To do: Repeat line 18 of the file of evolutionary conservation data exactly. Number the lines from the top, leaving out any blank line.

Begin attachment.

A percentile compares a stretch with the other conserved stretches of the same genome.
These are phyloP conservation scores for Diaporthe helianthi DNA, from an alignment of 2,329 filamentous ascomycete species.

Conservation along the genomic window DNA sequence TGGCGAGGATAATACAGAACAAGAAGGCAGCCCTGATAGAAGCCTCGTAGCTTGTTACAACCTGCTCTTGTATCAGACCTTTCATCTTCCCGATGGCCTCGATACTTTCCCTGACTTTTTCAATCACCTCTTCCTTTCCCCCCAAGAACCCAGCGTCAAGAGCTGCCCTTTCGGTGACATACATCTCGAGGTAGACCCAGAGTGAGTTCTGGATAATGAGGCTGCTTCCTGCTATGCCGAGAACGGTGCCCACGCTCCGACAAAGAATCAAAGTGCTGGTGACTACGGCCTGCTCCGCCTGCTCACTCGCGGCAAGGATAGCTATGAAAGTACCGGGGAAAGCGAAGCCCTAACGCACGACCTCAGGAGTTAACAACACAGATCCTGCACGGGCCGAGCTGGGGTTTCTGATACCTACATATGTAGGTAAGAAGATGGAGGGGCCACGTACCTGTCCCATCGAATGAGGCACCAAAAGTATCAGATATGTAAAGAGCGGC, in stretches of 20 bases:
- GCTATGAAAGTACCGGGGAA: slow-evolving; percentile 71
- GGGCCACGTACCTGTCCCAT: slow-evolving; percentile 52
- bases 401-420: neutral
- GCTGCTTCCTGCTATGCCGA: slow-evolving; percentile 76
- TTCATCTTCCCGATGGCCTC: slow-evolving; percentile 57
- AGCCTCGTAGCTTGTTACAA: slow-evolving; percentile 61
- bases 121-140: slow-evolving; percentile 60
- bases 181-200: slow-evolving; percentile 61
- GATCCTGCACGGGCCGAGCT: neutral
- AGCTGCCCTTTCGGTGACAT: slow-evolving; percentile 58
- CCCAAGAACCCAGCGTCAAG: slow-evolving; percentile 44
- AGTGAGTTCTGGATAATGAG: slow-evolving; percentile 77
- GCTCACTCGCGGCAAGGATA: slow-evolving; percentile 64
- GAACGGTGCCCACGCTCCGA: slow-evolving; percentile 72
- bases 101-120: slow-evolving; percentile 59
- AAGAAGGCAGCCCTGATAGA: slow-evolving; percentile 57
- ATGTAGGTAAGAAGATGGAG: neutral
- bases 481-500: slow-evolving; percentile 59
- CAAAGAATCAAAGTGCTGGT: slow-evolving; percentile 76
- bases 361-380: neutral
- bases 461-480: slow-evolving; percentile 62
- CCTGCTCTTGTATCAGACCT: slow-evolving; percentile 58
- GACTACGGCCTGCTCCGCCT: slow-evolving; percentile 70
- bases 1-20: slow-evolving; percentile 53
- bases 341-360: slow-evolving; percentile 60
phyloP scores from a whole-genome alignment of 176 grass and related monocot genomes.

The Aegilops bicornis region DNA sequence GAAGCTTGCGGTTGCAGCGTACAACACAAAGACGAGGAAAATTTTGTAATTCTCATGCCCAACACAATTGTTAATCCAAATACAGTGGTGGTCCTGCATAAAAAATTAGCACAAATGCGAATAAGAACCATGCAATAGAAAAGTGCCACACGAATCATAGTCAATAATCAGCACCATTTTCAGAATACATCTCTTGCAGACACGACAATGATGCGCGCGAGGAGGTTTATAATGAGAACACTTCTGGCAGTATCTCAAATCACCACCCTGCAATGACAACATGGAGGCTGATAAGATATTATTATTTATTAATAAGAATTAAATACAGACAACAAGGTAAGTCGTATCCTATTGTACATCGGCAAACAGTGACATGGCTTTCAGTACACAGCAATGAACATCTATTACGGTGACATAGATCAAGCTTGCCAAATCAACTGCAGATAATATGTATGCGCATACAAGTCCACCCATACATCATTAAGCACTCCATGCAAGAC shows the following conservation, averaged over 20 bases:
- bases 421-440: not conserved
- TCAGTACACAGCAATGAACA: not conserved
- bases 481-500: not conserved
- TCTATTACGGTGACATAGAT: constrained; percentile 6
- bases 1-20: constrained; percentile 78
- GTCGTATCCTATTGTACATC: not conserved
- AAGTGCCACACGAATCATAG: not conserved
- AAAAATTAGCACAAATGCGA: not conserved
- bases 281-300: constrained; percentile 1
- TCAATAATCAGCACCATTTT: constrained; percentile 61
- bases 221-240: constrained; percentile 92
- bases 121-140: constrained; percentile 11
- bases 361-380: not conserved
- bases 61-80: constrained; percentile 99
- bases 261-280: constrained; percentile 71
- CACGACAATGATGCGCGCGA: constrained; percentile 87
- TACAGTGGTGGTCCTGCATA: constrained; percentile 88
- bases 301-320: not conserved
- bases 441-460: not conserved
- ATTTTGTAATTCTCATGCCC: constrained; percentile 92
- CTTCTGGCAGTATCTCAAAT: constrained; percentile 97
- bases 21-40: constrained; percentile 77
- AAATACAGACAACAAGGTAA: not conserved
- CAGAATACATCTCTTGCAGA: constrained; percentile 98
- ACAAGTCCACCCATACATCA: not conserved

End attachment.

- bases 101-120: slow-evolving; percentile 59